A cog cannot, of course, be concerned with suffering inflicted by the machine of which it is a part. Eichmann’s defense endeavored to associate him with the literary image of an inquisitor so “abstract” that the screams of the victims could not break through his absorption with his gears and timetables. Such an abstract man, however, is authentic only if he also purges himself of any sensitivity to his own pain, like the officer of Kafka’s The Penal Colony who throws himself into the lethal machine out of fidelity to his idea. But what of a “cog” that is infinitely concerned with staying alive? What of this dedicated agent of death who suddenly shows so much respect for his own mere existence? The efforts pursued by Eichmann following the end of the war to save his skin destroy any credibility that might attach itself to the image of the unwilling slave of orders from above. He executed those orders because he benefited from executing them—his lust to survive belies any surrender of self to the “machine,” any transcendence into impersonality. His behavior after the Nazi collapse demonstrates that, like most of his fellow criminals, he gave himself to the Fuehrer and the party not as a religious convert gives himelf to his cult but as a swindler assumes the discipline of the band. Eichmann in court thus personifies the fraudulence of Nazi alienation. His enterprising self-defense, proving that he committed his crimes for his own advantage, makes him personally guilty of the death of each human being he delivered to the executioner.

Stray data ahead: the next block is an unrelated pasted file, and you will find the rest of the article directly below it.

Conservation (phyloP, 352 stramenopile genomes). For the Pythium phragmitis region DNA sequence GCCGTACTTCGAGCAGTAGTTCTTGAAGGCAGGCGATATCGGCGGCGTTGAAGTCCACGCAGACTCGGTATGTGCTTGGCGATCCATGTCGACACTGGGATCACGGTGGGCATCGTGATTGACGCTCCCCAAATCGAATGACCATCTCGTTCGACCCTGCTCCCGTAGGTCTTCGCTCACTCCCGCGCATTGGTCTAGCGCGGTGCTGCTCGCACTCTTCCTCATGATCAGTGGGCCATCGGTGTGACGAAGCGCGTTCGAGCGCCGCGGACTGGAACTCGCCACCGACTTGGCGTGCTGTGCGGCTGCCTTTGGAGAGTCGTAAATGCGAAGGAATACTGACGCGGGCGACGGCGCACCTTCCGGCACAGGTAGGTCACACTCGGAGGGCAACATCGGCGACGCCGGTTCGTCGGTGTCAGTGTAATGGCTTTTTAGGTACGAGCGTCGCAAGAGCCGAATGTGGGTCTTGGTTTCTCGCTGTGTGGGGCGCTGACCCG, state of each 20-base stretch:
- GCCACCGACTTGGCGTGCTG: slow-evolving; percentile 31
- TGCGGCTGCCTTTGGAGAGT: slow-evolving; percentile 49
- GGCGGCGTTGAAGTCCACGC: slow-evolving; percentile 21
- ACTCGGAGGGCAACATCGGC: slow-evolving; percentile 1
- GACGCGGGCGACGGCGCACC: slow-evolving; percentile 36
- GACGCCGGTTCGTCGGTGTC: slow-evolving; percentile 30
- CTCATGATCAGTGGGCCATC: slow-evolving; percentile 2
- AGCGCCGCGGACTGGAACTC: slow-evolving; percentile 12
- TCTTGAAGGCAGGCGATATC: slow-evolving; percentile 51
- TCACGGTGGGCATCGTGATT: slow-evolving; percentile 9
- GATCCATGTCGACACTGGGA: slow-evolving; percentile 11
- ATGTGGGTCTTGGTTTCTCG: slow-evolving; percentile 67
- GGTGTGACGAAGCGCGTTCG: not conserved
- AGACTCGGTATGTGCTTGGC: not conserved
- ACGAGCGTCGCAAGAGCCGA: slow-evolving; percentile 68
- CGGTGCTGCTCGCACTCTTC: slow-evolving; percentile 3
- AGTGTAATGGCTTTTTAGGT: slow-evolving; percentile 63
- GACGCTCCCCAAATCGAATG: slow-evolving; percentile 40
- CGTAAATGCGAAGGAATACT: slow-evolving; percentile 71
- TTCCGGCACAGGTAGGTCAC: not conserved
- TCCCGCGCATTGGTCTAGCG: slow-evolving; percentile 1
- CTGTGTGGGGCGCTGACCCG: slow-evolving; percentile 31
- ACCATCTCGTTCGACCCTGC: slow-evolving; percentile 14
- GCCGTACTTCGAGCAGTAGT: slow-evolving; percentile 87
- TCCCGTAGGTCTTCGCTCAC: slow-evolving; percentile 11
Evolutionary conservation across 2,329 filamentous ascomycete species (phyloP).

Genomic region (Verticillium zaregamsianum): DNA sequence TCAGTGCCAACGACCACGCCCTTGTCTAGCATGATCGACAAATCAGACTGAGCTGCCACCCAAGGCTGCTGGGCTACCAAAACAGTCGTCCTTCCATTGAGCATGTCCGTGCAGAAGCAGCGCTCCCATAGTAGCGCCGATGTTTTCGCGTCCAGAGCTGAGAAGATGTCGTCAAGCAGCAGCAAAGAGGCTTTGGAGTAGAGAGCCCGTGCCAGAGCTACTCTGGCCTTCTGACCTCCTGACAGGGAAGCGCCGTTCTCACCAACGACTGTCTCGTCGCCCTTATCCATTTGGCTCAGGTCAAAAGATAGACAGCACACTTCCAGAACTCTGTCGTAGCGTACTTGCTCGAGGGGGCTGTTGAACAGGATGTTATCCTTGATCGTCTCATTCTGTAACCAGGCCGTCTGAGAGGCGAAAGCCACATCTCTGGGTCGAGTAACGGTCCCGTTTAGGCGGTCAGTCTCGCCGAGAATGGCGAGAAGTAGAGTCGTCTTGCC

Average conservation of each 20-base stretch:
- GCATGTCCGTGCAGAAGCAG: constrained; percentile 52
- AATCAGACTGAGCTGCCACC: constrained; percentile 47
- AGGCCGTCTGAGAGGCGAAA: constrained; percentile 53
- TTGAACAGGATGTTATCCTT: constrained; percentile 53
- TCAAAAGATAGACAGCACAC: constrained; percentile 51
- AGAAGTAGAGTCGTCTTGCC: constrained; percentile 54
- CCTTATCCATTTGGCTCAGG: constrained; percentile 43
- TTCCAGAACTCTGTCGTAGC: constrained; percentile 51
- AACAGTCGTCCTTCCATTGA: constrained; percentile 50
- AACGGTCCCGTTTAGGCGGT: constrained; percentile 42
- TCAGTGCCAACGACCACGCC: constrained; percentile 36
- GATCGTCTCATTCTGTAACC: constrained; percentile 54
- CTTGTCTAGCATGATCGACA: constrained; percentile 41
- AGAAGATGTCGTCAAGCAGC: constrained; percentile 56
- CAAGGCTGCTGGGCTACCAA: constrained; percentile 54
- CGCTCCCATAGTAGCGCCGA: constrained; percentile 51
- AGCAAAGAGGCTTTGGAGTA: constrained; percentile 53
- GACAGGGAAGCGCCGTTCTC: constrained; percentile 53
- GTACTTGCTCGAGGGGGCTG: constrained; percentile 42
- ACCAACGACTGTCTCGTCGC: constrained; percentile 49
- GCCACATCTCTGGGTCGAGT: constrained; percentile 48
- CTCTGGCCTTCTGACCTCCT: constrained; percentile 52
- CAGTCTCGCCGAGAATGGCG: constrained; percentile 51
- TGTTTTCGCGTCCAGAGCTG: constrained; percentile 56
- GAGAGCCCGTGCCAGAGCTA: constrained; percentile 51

Eichmann’s distortion of the relation between the individual and the organization and between the follower and his cult gives his defense its typical Nazi character. It is a defense that arises from the very heart of the present-day social juggling with responsibility which the Nazis had translated into the political principle of the all-responsible Fuehrer and the strategy of bureaucratic disavowal. Through Hitler, a party and a nation of innocents were created by drawing all into the corporation (all, that is, who were to be allowed to survive). Except for Hitler himself, each of these corporate limbs or organization men could claim before the bar of liberal jurisprudence that as a man he was something other than his actions and opposed to them. In contrast to the necessity imposed upon his behavior by the organization,2 his freedom was private, inward, and intangible, and by the preferences of this inner state he would demand to be judged.